The MaidSafe Launcher was created to act like a gateway to the SAFE Network (distributed, anonymous communications network). It allows the user to authorise apps to create and manipulate data on the network on the user’s behalf. You can think of this a bit like OAuth used by Google or Facebook. Your apps are never given your log in details, which helps to keep your credentials secure and private.
Mockup of the final launcher showing the dashboard tab. This view was important for two reasons, we have a community of active enthusiast users who want as much data as they can get. Secondly, during test phases of the network, there were some limitations which impacted the experience. To lesson the impact of these I made sure to include this view which allows the user to see the current state of their account.
This is how authorisation would be requested by a demo app. When the user launches the demo app, an authorisation request appears in the Launcher, and it is brought to the foreground. From here, users can allow or deny the app permission.
For inspiration and I called on other applications with similar interactions. Apps like dropbox which only appear when needed either in the tray (windows) or the menubar (macOS). The thinking was, most of the time, the app is facilitating network requests in the background, the user doesn't need to be aware of it. Only when user interaction is needed - like when a user launches a new app - it reappears.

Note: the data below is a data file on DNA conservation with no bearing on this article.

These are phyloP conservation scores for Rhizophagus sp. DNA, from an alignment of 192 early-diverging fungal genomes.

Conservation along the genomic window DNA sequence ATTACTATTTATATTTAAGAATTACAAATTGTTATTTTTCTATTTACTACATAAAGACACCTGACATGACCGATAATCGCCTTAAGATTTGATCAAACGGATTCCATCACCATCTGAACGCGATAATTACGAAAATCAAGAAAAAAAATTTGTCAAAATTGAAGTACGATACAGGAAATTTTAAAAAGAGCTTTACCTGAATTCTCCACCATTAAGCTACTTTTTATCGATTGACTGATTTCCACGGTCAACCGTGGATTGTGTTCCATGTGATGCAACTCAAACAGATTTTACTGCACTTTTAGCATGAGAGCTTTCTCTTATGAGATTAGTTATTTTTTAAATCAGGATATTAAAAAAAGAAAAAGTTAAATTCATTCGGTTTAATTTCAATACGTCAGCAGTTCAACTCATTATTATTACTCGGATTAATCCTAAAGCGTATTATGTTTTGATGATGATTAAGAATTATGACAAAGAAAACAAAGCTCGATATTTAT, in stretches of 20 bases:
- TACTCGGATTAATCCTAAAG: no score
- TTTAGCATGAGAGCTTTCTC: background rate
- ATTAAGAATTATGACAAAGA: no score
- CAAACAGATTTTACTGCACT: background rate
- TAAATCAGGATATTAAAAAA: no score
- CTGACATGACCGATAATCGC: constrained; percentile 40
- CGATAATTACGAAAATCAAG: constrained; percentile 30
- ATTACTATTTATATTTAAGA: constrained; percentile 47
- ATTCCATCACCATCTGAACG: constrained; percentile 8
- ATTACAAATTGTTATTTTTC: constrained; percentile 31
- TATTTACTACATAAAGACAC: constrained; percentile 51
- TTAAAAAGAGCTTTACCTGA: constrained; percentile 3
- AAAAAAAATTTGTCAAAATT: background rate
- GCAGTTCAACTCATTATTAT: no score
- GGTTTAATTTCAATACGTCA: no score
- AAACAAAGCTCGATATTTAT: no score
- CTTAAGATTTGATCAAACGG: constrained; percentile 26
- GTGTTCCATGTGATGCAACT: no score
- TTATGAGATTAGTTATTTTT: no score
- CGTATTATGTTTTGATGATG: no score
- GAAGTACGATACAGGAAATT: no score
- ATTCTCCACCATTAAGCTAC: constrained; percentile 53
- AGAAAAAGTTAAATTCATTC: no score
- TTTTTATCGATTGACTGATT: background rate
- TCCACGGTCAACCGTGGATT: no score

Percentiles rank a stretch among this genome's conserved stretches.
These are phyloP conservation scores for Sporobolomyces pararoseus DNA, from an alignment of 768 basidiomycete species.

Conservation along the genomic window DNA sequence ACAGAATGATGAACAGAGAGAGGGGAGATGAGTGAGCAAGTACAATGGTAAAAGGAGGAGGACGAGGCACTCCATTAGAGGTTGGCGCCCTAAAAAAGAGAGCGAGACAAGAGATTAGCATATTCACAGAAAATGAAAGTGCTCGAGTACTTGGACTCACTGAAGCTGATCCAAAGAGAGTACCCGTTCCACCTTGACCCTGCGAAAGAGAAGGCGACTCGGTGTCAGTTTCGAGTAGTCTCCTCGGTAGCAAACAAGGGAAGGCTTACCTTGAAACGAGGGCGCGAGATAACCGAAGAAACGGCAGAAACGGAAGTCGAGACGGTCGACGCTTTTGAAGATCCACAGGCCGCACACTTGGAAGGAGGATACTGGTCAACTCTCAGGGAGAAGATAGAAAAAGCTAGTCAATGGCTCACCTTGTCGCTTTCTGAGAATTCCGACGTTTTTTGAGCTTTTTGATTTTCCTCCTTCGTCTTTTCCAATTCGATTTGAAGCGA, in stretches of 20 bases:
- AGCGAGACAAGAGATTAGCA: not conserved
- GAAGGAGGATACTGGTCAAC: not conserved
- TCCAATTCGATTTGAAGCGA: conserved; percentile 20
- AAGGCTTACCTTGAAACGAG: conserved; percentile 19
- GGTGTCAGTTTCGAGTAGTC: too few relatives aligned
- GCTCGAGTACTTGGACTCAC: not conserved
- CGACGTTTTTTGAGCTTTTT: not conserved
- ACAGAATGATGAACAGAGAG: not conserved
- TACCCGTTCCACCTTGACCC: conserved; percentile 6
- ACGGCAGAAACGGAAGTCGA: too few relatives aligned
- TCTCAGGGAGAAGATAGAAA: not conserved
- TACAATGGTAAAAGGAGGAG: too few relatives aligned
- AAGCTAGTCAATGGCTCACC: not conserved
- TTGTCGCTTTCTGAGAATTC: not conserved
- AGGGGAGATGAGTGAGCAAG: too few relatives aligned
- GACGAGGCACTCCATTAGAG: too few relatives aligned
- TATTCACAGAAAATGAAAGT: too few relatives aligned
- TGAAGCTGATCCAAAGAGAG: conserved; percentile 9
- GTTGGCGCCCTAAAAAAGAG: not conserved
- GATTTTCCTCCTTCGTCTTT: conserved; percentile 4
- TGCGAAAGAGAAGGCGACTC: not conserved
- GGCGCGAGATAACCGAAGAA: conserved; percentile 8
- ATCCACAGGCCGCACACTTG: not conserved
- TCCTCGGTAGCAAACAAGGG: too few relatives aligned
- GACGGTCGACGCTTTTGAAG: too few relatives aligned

We quickly found that this approach didn't work as well as imagined. The underlying network was still in development phases, things in the backend were often breaking or slow, rather than staying in the background, the launcher would be in the foreground a lot more than originally intended. We also found the lack of space afforded by a tray app restricting and this limited the information we could convey to the user and impacted the experience.
Based on these issues, I decided to extend the Launcher to a full desktop app. This allowed me to convey more information to the user, like during account creation and login. The extra space allows for a more informative UI with better feedback to the user.
This is an example of how the input fields would work, showing feedback to the user as they type.
Another example of feedback, this time during account creation. Here, to keep a user's account secure, the credentials needed to be complex enough for guesses and attacks to be infeasible. To help our users to create strong passwords, I built direct feedback into the input field. As the users password becomes harder to guess, the bar fills until it reaches a minimum strength and they can proceed to create the account.
This is the account tab, showing currently authorised apps. The user can view information on the app's recent activity (e.g. putting data on the network) as well as being able to revoke the permissions.